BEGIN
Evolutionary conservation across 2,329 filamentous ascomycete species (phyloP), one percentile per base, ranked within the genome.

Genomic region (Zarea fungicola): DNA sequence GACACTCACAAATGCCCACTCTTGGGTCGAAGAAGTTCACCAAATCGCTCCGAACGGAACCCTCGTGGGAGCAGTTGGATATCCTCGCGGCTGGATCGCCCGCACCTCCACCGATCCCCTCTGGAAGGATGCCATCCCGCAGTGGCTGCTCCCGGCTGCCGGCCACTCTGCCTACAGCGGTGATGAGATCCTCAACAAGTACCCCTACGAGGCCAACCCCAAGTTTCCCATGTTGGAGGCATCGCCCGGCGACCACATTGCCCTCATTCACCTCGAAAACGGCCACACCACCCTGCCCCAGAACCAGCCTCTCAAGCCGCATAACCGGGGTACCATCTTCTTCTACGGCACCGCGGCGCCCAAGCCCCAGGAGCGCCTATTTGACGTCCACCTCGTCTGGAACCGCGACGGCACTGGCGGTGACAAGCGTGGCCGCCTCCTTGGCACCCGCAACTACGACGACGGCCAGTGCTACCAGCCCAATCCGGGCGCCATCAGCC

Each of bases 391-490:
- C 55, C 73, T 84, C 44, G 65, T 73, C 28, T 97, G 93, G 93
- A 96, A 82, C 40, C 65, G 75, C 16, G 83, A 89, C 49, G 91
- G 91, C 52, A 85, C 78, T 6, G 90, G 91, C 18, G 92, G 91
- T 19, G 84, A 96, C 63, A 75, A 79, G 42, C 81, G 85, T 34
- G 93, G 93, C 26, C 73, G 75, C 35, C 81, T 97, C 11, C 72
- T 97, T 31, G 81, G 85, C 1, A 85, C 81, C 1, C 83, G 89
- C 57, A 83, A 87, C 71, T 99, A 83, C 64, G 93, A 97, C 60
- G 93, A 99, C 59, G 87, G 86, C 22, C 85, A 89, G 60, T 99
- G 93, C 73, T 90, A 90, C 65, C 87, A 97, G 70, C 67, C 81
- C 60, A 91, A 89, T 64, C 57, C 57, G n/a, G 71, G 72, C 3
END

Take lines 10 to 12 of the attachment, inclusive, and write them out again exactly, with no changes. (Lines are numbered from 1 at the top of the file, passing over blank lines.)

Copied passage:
- C 57, A 83, A 87, C 71, T 99, A 83, C 64, G 93, A 97, C 60
- G 93, A 99, C 59, G 87, G 86, C 22, C 85, A 89, G 60, T 99
- G 93, C 73, T 90, A 90, C 65, C 87, A 97, G 70, C 67, C 81